After tens of thousands of people fled a new flareup of violence in eastern Democratic Republic of Congo, US philanthropist Howard G. Buffett visited the region in early December to view their plight first-hand. As the unrest abates, his foundation has donated $1 million to WFP to help returnees restart their lives.
MUGUNGA I CAMP, Democratic Republic of Congo — Ifrazi Hakizimana carefully scoops the last grains of WFP maize scattered on a tarp into her wicker basket. In this camp for displaced people, with clouds brooding overhead and armed groups just a few kilometres away, every kernel is precious.
"There is security here," said Hakizimana, 70, clad in a striped T-shirt and headscarf, lines etched deeply into her face. "There's food."
In November, Hakizimana and her grandchildren joined tens of thousands of people fleeing the latest bout of unrest in eastern DRC's North Kivu province, a mineral-rich region that has lurched from conflict to conflict.
Today, more than 61,000 people pack Mugunga I camp for internally displaced people, located a few kilometers from the provincial capital of Goma. Many like Hakizimana came here from yet another IDP camp, uprooted by earlier clashes.
But with battle lines between Congolese rebels and government forces shifting, other displaced people are going home. At Don Bosco, a Goma-based Catholic institution, the last of roughly 10,000 people who sought refuge from the fighting lined up for transportation one recent morning — either to nearby camps for the displaced, or back home.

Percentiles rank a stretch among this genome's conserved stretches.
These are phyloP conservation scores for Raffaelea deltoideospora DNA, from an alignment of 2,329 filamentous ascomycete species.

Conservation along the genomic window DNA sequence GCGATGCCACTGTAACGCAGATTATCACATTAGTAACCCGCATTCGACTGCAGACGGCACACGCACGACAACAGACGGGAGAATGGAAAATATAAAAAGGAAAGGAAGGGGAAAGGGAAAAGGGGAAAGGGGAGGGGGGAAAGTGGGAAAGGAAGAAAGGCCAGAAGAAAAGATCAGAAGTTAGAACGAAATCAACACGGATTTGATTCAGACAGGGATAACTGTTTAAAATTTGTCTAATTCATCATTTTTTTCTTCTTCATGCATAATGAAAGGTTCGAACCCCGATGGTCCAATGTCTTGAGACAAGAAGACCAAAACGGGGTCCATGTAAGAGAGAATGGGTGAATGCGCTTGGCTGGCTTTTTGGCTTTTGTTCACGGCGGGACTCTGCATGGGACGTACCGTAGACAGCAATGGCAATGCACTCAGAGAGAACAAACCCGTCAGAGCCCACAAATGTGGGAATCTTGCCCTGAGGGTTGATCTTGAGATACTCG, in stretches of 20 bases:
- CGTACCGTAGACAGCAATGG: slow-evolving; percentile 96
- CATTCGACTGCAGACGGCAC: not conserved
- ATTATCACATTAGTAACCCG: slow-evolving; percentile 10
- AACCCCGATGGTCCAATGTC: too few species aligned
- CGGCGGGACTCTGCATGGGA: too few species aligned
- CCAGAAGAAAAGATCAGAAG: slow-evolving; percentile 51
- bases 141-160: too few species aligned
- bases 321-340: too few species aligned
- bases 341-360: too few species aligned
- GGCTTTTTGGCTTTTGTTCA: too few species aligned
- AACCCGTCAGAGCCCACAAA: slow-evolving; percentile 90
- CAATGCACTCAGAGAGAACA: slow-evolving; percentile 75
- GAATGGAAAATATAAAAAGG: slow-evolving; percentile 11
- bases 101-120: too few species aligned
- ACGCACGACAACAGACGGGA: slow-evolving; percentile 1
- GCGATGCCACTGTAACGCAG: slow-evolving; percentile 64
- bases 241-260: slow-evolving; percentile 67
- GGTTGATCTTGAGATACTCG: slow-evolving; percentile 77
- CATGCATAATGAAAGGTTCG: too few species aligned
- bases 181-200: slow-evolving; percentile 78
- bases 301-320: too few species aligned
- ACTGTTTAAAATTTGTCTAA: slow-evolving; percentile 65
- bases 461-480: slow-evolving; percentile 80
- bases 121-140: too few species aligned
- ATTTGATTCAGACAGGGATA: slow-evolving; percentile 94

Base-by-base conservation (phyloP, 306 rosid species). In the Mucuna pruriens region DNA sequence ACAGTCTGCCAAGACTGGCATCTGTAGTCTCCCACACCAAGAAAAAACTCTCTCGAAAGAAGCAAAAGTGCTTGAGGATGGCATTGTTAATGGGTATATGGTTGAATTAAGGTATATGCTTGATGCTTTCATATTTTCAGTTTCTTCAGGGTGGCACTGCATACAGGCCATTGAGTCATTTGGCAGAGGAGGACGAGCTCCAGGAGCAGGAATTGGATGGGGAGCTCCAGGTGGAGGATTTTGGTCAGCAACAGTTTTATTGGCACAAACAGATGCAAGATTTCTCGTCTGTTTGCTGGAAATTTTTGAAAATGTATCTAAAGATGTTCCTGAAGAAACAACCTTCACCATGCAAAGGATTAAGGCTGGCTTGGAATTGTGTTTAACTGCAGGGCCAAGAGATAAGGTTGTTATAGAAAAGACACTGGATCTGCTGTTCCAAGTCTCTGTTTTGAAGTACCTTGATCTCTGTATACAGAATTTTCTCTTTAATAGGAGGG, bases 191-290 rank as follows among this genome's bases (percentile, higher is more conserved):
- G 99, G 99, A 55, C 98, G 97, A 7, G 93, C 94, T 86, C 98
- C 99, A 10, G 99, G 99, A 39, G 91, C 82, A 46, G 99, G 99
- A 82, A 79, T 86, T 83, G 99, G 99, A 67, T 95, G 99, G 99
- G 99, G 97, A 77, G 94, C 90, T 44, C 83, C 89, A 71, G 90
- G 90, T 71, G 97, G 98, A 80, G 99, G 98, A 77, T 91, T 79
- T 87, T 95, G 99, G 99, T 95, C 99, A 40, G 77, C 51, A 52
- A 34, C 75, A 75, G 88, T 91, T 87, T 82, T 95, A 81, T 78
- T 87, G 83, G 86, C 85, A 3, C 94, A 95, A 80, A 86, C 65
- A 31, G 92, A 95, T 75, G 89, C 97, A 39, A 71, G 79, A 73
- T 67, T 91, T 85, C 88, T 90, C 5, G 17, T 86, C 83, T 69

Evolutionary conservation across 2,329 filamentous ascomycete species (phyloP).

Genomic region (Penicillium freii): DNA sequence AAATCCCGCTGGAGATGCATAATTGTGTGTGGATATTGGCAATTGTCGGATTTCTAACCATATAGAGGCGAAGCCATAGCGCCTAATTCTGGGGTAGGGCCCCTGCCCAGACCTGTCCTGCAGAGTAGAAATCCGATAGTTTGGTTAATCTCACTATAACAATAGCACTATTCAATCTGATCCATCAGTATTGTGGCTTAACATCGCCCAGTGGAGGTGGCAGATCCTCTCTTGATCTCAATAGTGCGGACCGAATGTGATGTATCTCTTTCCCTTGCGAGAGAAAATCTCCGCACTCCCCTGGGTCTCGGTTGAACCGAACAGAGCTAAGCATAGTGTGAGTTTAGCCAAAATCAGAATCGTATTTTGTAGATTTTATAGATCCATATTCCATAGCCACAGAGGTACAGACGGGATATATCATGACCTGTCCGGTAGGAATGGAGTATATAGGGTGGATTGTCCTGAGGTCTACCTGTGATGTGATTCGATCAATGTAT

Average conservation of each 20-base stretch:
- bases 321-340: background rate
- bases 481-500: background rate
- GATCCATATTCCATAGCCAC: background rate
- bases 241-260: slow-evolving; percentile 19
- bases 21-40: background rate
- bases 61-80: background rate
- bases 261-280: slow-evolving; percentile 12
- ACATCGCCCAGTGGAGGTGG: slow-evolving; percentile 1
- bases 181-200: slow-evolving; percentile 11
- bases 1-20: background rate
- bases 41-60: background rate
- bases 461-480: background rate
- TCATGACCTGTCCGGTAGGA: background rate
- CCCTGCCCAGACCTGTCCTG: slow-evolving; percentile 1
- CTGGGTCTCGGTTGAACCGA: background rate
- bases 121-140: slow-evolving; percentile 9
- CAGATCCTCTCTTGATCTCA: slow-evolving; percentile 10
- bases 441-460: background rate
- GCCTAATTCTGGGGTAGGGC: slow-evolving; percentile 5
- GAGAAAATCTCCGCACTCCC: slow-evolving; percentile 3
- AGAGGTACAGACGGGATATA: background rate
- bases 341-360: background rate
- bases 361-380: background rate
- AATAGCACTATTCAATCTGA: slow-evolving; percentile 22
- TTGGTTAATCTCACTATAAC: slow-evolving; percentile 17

"I need to get back and start farming again," said Venasia Niramariro, a 55-year-old mother of two, who was heading to her home village of Rugari, some 35 kilometres north of Goma.
There is little to greet her. Armed men burned down her house and stole her crops.
But the resettlement of Niramariro and others is being eased by a $1 million contribution to WFP from the US-based Howard G. Buffett Foundation.
"It's incredibly important to get people home," foundation head Howard G. Buffett said during a recent tour of Mugunga I, where he spoke to war-weary Congolese. "And the only way you're going to get them home is with some support of food. That's why we really believe in what WFP is doing here."
Days after rebels briefly took over Goma and then marched south in late November, WFP launched two waves of food distributions targeting some 160,000 displaced people.
"Food is their main need. With this conflict, they have lost everything, even their harvests," said Wolfram Herfurth, head of WFP's area office in Goma. The Buffett foundation's contribution, he said, "will help people rebuild their livelihoods."
While worry is carved into many faces, laughter still rings out in the camps. Children swarm around visitors, begging for a photo. Young mothers sit in groups chatting.
"I think there's a future in this area, because it has incredible natural resources and incredible people," said Buffett, a long-time visitor to the region who has invested in a raft of environment and development projects. "I think it would be a huge mistake to walk away from these people who are so dedicated and committed and have endured so much."